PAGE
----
In the business world, business analysis is often considered to be the realm of left-brained analysts and the qualitative activities, such as marketing and advertising, the domain of right-brained creative types.
These two activities, both vital to the success of the business, can become so balkanized they hardly speak the same language. Data and analytics are typically the purview of IT and analytic “geeks”; strategy and marketing the dominion of MBAs and business majors.
But the tide of Big Data is changing the status quo. The primary creators of the Big Data captured by our high definition systems are the up-and-coming generations, living their lives out loud on social media, on chat, and on line — they have practically every day of their life recorded in digital photos, text messages, playlists and their preferences captured by internet cookies.
They speak in emoji, text-speak, and memes that are all communicated digitally and converted to data, encoded in bits and bytes. You can’t get any more calculating than that.
Digital marketing data spawned by social and digital media are bringing these two worlds of art and science together. To be successful, business managers today are learning to speak strategy as well as geek and the syntax of both languages is data.
Data used to be about numbers. Now data also includes pixels, words and beats. And while business analysis used to be about telling the bottom line, now it has to tell a story. Here’s how:
Embrace Data Democracy
Big Data is fast becoming the lifeblood of business ventures and is giving rise to a new tide of data democracy. Big Data is crowd sourced and open sourced. The volume and variety of big data is making it difficult to maintain traditional reporting processes that deliver the data in a pre-scheduled, thoroughly defined production process.
Rather IT, BI teams and Analysts should deploy and use self-service analytics to let front line managers get at the data they need faster in order to make decisions and take action. With more data available sooner in a less processed form, businesses are implementing data governance, security, analytics and reporting standards and certification processes to act as guard rails to keep the information flowing accurately and securely.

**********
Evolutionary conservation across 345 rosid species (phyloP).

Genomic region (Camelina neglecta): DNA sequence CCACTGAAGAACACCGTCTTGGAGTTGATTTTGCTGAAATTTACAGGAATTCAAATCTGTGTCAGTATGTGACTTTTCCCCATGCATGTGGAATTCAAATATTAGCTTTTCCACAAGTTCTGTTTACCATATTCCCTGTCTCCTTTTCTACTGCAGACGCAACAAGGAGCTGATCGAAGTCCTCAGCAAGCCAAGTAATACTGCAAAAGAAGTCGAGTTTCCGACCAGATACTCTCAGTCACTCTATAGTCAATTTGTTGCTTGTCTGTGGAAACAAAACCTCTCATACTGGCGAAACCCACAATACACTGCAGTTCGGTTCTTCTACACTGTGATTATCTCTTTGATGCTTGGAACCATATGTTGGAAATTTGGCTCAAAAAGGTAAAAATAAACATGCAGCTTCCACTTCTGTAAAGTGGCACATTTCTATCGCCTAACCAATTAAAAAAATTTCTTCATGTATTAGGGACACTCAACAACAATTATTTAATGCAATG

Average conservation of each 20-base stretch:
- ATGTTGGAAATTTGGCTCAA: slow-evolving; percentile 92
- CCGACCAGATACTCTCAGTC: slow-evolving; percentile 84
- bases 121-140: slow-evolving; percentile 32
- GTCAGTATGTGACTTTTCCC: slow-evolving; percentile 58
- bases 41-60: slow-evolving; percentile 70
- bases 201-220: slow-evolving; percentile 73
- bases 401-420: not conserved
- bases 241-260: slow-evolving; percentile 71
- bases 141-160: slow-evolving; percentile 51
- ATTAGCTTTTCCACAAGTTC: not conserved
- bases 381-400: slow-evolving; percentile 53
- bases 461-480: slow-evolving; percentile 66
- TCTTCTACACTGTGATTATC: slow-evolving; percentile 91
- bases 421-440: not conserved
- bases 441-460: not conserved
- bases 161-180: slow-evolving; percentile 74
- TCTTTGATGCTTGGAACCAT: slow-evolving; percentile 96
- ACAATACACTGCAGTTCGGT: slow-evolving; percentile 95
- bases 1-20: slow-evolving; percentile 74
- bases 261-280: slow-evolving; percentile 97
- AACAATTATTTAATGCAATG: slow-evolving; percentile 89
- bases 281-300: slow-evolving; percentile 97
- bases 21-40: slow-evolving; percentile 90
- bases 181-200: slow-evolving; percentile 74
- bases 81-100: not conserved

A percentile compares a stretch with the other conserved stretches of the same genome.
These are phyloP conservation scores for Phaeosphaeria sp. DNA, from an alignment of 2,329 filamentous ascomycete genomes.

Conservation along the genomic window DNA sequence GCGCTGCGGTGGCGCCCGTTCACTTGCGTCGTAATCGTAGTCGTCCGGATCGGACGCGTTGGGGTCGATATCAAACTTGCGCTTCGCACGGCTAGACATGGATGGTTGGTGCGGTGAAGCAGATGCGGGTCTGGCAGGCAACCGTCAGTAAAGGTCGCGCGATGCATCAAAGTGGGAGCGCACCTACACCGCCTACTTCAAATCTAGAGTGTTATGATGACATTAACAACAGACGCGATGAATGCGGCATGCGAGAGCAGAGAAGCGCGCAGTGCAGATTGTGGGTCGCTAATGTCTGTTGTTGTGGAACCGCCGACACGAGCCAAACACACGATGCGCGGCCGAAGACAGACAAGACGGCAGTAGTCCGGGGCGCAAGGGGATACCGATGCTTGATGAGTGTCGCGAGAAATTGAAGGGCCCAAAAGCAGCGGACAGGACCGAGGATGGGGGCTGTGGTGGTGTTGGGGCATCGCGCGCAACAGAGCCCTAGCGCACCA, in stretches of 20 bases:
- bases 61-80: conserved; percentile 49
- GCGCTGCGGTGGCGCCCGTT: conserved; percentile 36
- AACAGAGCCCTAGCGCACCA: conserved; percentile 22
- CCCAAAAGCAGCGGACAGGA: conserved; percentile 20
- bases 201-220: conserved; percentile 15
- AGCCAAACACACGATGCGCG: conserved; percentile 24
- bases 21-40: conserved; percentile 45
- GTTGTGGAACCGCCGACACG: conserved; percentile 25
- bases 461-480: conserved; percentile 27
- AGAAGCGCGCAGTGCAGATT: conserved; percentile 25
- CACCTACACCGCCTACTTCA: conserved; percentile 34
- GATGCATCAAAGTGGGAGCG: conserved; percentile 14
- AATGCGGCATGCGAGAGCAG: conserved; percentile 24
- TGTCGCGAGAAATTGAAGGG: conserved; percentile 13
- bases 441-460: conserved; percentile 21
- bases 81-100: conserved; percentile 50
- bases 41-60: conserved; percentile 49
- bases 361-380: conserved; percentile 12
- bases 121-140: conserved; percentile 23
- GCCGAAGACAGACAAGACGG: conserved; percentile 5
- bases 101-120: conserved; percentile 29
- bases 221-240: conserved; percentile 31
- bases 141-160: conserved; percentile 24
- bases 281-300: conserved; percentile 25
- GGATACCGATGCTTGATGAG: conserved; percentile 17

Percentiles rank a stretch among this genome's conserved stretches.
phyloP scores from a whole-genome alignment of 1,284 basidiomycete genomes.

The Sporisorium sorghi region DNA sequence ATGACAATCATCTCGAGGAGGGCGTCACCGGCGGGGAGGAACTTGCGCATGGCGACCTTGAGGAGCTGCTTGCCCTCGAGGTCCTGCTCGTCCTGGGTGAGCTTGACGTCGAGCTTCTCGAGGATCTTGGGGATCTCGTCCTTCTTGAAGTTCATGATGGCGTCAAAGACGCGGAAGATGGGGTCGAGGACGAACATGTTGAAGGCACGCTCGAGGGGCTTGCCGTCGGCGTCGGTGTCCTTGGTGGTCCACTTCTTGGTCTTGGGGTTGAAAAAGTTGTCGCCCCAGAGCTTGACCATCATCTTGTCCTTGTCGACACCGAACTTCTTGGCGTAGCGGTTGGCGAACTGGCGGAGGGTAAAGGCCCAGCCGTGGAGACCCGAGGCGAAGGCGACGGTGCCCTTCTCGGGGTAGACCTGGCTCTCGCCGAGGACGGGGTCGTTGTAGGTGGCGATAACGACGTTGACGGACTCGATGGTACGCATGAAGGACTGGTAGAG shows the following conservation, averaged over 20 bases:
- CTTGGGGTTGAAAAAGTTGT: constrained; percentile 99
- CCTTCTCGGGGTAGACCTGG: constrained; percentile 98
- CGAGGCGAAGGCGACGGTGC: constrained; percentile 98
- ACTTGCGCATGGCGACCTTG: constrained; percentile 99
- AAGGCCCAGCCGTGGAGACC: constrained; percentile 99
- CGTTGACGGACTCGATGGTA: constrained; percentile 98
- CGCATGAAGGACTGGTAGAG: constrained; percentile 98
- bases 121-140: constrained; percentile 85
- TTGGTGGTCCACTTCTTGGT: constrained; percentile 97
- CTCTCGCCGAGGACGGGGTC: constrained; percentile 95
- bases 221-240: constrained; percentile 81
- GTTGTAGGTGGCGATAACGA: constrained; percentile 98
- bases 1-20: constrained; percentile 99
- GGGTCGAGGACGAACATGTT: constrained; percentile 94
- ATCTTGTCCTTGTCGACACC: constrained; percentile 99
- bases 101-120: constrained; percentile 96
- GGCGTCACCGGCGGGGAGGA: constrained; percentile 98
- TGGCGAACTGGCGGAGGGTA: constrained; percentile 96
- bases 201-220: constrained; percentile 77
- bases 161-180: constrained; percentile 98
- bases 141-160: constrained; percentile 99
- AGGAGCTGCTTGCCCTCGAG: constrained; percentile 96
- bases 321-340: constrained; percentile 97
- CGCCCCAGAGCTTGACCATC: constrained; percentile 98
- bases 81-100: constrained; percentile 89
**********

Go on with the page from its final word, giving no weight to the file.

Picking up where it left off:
Learn to Speak Data and Marketing
Marketers are learning the new language of data and analytics. Targeting customers based on static demographics alone is no longer enough. Marketers are learning how to identify and react to ephemeral behavior patterns and preferences gleaned from the digital footprint their customers leave.
Similarly, IT and analysts are learning the language of Marketing Brief – “Think, Feel, Do” – and how it translates into customer behaviors that can be measured and analyzed.Targeting customers based on static demographics alone is no longer enough.Click To Tweet
Marketers are learning basic SQL, the language of databases, and IT managers are learning basic statistics and data mining algorithms, so that they can jointly develop develop data, reporting and analytic requirements both for the back-end data model and the front-end reporting and analytic tool.
Many customer objectives are simply too fluid to be captured in a fixed set of specifications. Customer patterns and preferences are ephemeral objects that come and go, much like waves that hit the shore then return to the ocean.
In many cases, the wave is long gone by the time the first report is delivered after a market opportunity has been spotted, data requirements communicated to IT, and reporting requirements developed by the BI team.
To be successful in the new world of Big Data, businesses are learning how to integrate qualitative processes such as decision analysis and marketing strategy development with the quantitative process of data science, business analytics, and reporting into one seamless process. Development cycles are shrinking into iterative bursts of quick sprints.
Businesses are learning how to build competencies that are plugged into both the technical world of data and the qualitative world of story and communication. Managers across the board are learning how to handle information technically and present it visually. Organizational structures are being adapted to provide more integration between the functions. Business processes are becoming more agile to be responsive to the decreasing life cycles of market trends.
In short, business that are winning in the new digital landscape are learning how to tap into both the creative and analytic juices of their teams. They are engaging the Whole Brain, creating a more dynamic and fulfilling environment for their employees.
About the Author: Kathy Williams Chiang is VP, Business Insights, at Wunderman Data Management. Andrew Roman Wells is the CEO of Aspirent, a management-consulting firm focused on analytics. They are the co-authors of Monetizing Your Data: A Guide to Turning Data into Profit-Driving Strategies and Solutions. For more information, please visit www.monetizingyourdata.com.